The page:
Next, we add cardamom and cloves, both of which are highly aromatic. Adding too much of these would overpower the other flavors. Notice that the smallest proportions go to the peppers — one derived from peppercorns, the other from chiles. It’s important to let these be the background to your spice blend, not the dominant flavor.
When building a spice blend for a dish, think about the flavors you want to draw out, then find something that complements them on the tongue. For example, citrus-y herbs such as parsley and smoky spices such as paprika both enhance the mild, buttery flavor of whitefish. Savory herbs such as basil and earthy spices such as curry bring out the deep flavors of steak. And aromatic herbs such as rosemary combine with fragrant ginger to enhance the bitter flavor of asparagus.
How to Use Herbs and Spices
A lot of people add spice after the food is done cooking. A bit of extra salt or black pepper is fine to add after the fact, especially if you want your guests to be able to adjust the saltiness to their taste. But usually, you’ll want to add your spices to your food before cooking it; that’s when meats and vegetables are most absorbent. Note that salt removes moisture from raw meat, rendering it tougher. So save your salt for the dinner table.
The opposite is true for herbs. Herbs almost always lose their flavor when they’re cooked, so to maximize their taste, add fresh herbs after the dish is cooked. If you want to add herbs into your food before it’s cooked, you’ll want to use dried herbs. Then, create a basic marinade with your herb/spice blend and douse the food in it. (Note that dried herbs are more potent, so use a bit less than you would fresh.)
You should add spices to foods while they’re chilled or at room temperature. Many spices lose their flavor or even become bitter when you add them to hot environments. If you’re sautéing something, season the oil before you heat it up, with your hot spices, then rub any sweet or mild spices directly into the meat or vegetables. As mentioned above, you can create a basic marinade with your herb/spice blend and some broth to help the food soak them up. That way, the flavors get absorbed into the food before the heat kills them.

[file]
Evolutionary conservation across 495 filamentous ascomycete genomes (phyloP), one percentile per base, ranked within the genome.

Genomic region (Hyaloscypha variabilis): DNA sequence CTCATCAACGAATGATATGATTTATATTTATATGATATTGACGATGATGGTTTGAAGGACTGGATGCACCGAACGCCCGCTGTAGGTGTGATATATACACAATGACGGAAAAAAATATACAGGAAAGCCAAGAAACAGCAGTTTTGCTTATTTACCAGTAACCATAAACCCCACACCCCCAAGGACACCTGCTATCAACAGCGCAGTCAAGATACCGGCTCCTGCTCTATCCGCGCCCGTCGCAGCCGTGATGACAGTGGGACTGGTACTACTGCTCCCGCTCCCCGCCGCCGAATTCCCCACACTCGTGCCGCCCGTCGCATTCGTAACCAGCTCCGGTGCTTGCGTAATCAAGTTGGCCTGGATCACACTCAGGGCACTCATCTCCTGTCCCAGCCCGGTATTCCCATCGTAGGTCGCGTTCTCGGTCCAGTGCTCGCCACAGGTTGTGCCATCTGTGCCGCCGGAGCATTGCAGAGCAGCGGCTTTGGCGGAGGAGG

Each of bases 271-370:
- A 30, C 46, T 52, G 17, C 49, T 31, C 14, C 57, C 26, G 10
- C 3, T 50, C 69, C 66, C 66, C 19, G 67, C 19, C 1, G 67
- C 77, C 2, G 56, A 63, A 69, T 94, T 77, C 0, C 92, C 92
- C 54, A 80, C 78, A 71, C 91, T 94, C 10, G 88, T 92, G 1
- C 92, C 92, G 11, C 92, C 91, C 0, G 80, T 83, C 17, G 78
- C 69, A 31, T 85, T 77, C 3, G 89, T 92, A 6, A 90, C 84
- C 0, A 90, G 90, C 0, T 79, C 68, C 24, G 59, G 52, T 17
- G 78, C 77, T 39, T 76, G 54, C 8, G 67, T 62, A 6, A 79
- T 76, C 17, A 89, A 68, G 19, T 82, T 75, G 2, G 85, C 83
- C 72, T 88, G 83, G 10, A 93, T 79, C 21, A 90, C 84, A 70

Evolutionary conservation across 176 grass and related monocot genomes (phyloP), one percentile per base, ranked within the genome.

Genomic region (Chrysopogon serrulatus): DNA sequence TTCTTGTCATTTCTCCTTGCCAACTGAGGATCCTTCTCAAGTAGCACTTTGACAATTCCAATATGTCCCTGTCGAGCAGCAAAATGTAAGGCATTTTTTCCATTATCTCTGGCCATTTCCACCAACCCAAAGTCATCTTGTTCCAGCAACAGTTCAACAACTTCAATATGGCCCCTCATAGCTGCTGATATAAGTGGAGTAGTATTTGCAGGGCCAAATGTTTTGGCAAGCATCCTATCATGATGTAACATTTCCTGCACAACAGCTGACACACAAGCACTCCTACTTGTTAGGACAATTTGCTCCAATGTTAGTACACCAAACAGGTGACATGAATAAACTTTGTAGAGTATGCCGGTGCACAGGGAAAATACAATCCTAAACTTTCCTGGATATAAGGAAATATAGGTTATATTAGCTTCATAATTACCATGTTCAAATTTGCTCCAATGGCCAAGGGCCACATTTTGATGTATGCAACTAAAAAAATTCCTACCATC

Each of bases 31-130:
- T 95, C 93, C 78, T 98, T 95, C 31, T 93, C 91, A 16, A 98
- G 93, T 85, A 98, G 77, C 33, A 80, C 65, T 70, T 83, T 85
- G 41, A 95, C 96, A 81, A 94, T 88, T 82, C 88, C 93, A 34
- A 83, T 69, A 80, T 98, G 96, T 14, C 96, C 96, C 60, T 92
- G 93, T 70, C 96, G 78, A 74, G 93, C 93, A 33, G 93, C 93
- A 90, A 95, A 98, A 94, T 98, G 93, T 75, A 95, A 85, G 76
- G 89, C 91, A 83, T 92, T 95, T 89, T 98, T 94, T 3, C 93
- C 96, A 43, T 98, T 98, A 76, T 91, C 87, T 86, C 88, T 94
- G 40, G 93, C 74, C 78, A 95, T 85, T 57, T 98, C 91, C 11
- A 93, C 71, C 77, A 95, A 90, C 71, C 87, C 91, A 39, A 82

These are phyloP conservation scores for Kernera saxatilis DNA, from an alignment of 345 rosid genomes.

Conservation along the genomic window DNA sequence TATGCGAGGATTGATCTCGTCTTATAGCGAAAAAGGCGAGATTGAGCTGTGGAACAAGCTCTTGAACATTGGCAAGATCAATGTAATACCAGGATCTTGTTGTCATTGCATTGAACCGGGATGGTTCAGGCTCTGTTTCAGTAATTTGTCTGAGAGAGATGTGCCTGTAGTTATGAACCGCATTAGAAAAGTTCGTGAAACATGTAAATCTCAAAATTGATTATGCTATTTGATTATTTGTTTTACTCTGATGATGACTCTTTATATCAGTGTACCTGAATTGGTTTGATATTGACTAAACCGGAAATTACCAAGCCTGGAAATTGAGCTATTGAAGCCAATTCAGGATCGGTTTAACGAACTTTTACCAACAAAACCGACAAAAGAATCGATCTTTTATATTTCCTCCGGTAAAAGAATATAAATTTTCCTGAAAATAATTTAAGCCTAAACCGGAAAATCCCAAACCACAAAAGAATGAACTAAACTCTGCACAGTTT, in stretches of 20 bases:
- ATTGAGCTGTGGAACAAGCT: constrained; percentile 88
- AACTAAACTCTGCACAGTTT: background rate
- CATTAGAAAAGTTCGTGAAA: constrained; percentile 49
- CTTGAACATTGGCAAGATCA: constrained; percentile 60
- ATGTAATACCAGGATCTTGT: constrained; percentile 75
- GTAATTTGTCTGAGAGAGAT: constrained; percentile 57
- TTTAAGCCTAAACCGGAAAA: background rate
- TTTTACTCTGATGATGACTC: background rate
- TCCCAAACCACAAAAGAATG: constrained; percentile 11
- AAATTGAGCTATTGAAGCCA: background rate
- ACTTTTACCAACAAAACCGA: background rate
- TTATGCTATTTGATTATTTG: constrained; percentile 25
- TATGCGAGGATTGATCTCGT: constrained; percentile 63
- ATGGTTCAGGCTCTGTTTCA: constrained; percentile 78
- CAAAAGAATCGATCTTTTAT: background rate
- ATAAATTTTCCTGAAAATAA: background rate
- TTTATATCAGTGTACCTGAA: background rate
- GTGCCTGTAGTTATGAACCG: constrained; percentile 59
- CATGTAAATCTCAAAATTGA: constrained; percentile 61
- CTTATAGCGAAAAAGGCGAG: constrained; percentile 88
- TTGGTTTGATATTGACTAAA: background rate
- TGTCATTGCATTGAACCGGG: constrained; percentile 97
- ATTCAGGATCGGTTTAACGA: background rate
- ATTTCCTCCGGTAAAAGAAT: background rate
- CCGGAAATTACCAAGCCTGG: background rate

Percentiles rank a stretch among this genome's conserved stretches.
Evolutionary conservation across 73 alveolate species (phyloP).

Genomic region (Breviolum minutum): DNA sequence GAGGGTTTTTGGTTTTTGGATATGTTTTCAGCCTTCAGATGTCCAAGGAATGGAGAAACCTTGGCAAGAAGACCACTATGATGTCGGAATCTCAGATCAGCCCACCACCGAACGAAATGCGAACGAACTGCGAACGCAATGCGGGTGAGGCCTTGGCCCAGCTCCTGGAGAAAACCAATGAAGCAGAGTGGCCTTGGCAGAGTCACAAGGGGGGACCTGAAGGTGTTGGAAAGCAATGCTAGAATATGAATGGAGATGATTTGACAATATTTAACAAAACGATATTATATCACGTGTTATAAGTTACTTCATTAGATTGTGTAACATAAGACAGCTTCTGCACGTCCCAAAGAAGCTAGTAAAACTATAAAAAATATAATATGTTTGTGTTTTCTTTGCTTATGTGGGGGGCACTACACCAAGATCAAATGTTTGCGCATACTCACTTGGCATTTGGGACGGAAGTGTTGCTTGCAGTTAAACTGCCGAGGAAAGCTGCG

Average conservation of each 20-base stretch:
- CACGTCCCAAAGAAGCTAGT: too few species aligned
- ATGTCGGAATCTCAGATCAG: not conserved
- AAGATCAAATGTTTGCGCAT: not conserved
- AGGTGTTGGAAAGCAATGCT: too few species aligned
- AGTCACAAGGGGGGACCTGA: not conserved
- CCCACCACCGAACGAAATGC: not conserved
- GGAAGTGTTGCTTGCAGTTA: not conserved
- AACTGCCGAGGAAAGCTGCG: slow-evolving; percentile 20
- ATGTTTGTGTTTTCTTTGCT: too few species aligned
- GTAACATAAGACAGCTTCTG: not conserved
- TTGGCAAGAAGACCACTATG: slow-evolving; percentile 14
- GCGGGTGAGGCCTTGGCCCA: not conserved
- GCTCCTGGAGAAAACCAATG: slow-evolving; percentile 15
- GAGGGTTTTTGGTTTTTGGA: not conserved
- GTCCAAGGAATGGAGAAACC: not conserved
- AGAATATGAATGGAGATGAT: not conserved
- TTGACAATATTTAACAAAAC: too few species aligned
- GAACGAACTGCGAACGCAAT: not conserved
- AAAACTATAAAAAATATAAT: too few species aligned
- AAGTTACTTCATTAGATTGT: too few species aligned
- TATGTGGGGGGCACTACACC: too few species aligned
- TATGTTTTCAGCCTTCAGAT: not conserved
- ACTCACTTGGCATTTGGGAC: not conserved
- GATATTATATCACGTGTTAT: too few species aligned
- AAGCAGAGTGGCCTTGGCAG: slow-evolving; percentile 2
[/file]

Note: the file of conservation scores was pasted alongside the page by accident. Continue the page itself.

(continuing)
I have experienced the heartbreak of good food covered in burned herbs, which is why in addition to the above, I recommend slow-cooking your food. Whether you use a slow-cooker or simply sauté or roast the dish at a lower temperature for a longer time, you’ll prevent the flavors from being zapped. (Note: Please check the internal temperature of meats to ensure that all microbes have been killed.)
My spice cabinet currently has everything from anise to tarragon. I recently invested in a new spice rack to hold my collection, and I tend to spend way too long in the grocery store admiring the amazing range of dried herbs and spices and agonizing over whether I can afford saffron. There’s a reason that spices were the reason for trade routes and empires, more so than many other natural resources. There’s something about them. They draw out the best qualities of our food, and they blend together in a symphony of flavor.
A lot of people say that cooking is art, but I think it’s music. One of my favorite things to do is to season my food, to find the best version of a dish. As the saying goes, variety is the spice of life — and a variety of spices makes life better.